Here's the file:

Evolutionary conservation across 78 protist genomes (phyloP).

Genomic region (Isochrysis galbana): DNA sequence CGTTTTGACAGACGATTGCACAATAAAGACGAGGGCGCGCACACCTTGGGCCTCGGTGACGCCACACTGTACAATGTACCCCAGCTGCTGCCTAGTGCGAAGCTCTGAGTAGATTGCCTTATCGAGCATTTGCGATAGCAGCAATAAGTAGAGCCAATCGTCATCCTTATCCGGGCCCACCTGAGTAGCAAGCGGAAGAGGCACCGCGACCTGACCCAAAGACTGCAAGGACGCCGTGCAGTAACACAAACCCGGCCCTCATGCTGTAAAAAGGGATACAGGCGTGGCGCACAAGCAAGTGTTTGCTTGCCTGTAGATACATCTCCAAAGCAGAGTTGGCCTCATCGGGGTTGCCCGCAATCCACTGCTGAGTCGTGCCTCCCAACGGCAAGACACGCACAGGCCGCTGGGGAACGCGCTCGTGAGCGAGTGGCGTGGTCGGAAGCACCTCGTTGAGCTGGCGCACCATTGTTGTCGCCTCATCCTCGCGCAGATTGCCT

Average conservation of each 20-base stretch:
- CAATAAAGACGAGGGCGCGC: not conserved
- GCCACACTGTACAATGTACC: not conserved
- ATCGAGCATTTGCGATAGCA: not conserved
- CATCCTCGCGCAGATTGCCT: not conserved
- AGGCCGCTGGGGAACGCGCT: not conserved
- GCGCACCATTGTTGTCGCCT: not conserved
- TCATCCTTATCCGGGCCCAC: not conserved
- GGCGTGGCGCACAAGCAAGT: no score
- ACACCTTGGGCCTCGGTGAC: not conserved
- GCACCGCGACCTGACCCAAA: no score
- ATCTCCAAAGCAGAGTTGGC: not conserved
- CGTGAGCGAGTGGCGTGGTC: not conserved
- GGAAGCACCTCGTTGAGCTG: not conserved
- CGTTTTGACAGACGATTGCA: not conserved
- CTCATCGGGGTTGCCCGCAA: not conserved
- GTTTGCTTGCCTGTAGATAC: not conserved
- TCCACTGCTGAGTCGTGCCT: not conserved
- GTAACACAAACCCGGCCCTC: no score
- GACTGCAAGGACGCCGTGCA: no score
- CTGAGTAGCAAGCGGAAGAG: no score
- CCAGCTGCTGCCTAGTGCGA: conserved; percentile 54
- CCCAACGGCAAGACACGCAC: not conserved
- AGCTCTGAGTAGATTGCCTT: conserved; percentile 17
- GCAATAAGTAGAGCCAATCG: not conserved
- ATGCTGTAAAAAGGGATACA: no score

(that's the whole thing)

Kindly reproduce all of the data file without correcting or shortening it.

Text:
Evolutionary conservation across 78 protist genomes (phyloP).

Genomic region (Isochrysis galbana): DNA sequence CGTTTTGACAGACGATTGCACAATAAAGACGAGGGCGCGCACACCTTGGGCCTCGGTGACGCCACACTGTACAATGTACCCCAGCTGCTGCCTAGTGCGAAGCTCTGAGTAGATTGCCTTATCGAGCATTTGCGATAGCAGCAATAAGTAGAGCCAATCGTCATCCTTATCCGGGCCCACCTGAGTAGCAAGCGGAAGAGGCACCGCGACCTGACCCAAAGACTGCAAGGACGCCGTGCAGTAACACAAACCCGGCCCTCATGCTGTAAAAAGGGATACAGGCGTGGCGCACAAGCAAGTGTTTGCTTGCCTGTAGATACATCTCCAAAGCAGAGTTGGCCTCATCGGGGTTGCCCGCAATCCACTGCTGAGTCGTGCCTCCCAACGGCAAGACACGCACAGGCCGCTGGGGAACGCGCTCGTGAGCGAGTGGCGTGGTCGGAAGCACCTCGTTGAGCTGGCGCACCATTGTTGTCGCCTCATCCTCGCGCAGATTGCCT

Average conservation of each 20-base stretch:
- CAATAAAGACGAGGGCGCGC: not conserved
- GCCACACTGTACAATGTACC: not conserved
- ATCGAGCATTTGCGATAGCA: not conserved
- CATCCTCGCGCAGATTGCCT: not conserved
- AGGCCGCTGGGGAACGCGCT: not conserved
- GCGCACCATTGTTGTCGCCT: not conserved
- TCATCCTTATCCGGGCCCAC: not conserved
- GGCGTGGCGCACAAGCAAGT: no score
- ACACCTTGGGCCTCGGTGAC: not conserved
- GCACCGCGACCTGACCCAAA: no score
- ATCTCCAAAGCAGAGTTGGC: not conserved
- CGTGAGCGAGTGGCGTGGTC: not conserved
- GGAAGCACCTCGTTGAGCTG: not conserved
- CGTTTTGACAGACGATTGCA: not conserved
- CTCATCGGGGTTGCCCGCAA: not conserved
- GTTTGCTTGCCTGTAGATAC: not conserved
- TCCACTGCTGAGTCGTGCCT: not conserved
- GTAACACAAACCCGGCCCTC: no score
- GACTGCAAGGACGCCGTGCA: no score
- CTGAGTAGCAAGCGGAAGAG: no score
- CCAGCTGCTGCCTAGTGCGA: conserved; percentile 54
- CCCAACGGCAAGACACGCAC: not conserved
- AGCTCTGAGTAGATTGCCTT: conserved; percentile 17
- GCAATAAGTAGAGCCAATCG: not conserved
- ATGCTGTAAAAAGGGATACA: no score